Love your pet, but don’t want your house to smell like them? How to dog-odorize naturally

Published on September 27, 2019

Oh, pet owners, you know how it goes. You leave your house for a bit, then when you come back inside, with a clean nose palette you think, “Ew, it smells a lot like a dog in here…”

And there is your adorable pooch lounging on your couch, wagging his tail like, “Yup, that would be me. But I think my smell is beautiful!”

Grit Daily found some ways you can get that stinky scent out of your home naturally.

Natural Ways to Remove Pet Odors

Green Cleaning Coach, Leslie Reichert has a plan and if you’re willing to put in the work you can prevent that doggone aroma from lingering. “You should not use any chemicals around pets,” she said. “They are smaller. They absorb chemicals through the pads of their feet.”

She recommends vacuuming your floors about twice a week and pet beds once a week. Wash the beds twice a month. You may also want to try a furniture cover you can toss in the washing machine when needed. Be sure to mop your floors regularly. That should help remove that hair and dander.

And stock up on baking soda. You can sprinkle the natural odor eater on your couch and carpet, let it sit for a while and then vacuum it. You can also try an air purifier.

Fido Furniture Fragrance

One company, Grow Fragrance, says it’s got a toxic-free spray that can help freshen that couch and room right up. Kelly Swimm, co-founder of the company said the product is made purely from plants.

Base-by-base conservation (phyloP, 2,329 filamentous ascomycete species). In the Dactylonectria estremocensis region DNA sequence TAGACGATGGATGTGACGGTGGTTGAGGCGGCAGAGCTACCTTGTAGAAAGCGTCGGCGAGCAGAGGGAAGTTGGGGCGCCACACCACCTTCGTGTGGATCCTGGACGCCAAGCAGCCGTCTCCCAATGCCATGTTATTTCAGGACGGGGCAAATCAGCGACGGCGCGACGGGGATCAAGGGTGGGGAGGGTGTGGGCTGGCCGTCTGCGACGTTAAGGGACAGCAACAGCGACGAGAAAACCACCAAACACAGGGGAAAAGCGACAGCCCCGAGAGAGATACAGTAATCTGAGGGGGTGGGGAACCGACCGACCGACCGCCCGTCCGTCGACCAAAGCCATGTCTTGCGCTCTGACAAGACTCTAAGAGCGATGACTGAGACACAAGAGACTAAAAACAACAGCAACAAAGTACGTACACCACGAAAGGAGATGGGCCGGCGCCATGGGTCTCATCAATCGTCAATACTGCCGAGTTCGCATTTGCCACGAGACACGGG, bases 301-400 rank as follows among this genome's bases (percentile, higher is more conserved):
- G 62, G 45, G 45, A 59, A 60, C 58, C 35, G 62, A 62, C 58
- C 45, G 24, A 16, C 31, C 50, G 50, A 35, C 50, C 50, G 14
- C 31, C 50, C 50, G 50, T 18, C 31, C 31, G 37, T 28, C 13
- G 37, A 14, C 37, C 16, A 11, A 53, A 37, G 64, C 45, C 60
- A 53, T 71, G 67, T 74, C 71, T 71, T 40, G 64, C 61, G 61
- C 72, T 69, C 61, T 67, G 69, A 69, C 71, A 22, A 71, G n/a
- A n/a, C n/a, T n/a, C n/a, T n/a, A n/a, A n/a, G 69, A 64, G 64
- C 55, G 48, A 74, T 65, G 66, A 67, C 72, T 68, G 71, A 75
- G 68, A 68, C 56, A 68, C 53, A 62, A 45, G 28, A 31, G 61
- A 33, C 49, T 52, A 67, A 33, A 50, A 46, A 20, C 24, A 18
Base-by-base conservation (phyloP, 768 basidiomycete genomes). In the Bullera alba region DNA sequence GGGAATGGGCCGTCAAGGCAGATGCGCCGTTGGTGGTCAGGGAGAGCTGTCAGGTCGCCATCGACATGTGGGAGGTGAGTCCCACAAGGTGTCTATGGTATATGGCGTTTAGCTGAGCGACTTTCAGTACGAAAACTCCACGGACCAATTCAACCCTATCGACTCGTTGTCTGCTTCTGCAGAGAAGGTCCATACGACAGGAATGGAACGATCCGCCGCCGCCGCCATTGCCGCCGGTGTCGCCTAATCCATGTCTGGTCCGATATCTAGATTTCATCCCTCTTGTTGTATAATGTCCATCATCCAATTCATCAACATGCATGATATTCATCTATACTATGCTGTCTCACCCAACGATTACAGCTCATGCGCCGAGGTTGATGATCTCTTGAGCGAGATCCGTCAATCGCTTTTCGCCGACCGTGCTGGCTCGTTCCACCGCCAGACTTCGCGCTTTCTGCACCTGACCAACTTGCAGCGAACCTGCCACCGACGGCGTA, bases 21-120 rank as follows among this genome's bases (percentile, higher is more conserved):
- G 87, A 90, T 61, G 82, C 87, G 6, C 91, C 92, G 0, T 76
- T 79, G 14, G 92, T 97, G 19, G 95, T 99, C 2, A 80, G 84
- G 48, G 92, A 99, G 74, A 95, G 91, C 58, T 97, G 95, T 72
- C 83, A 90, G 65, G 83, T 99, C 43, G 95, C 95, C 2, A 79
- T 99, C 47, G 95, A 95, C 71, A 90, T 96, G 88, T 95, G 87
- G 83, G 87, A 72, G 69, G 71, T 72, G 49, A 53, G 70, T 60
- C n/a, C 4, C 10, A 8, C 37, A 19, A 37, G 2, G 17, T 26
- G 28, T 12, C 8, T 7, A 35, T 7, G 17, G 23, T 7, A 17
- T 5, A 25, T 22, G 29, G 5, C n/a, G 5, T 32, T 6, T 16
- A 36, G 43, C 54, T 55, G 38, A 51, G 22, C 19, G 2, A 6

Grow Air & Fabric Freshener

“All our all of our products meet a rigorous standard of being free from carcinogens, mutagens, reproductive toxins, and acute toxins,” she said. “They are also paraben-free and phthalate-free. In addition, there are no petroleum-based chemicals or synthetic fragrances in our sprays. We use exclusively 100% plant-based ingredients which are verified through bio-based carbon testing.”

Swimm created her products after she had children and started reading the ingredients in many household cleaners and air fresheners. She started to worry chemicals would settle on the ground and other low lying surfaces where kids and pets spend most of their time.

“While we could find non-toxic alternatives to many cleaning products, we quickly realized that a safe home fragrance option didn’t exist,” Swimm said. “Most of the major brands were scented with synthetic fragrance, contained known toxins and still didn’t smell very good. We wanted something that smelled beautiful and could be used for ambience as well.”

The company spent years developing Grow Fragrance and developed hundreds of prototypes. Now the products are available in a few different scents and certified cruelty-free by Leaping Bunny. For a list of the ingredients used in each product go to

Stinky Smells Could Signal Trouble

If your pet all of a sudden smells super stinky he could have rolled in something and just needs a bath.

But medical experts remind pet owners if your pooch or cat didn’t dive a dead fish and he has a very strong aroma, it could be the sign of a health issue. You should look for skin irritation or possible problems and call your vet right away if you have questions or concerns.

For more animal news you need to know read the rest of Watchdog Mary’s columns in Grit Daily here.


"Watchdog" Mary Schwager is a Columnist at Grit Daily. She is a television and print journalist watch-dogging for consumers and animals. She is honored to have won 16 Emmy awards, seven Edward R. Murrow awards, and Associated Press awards for investigative reporting and writing.

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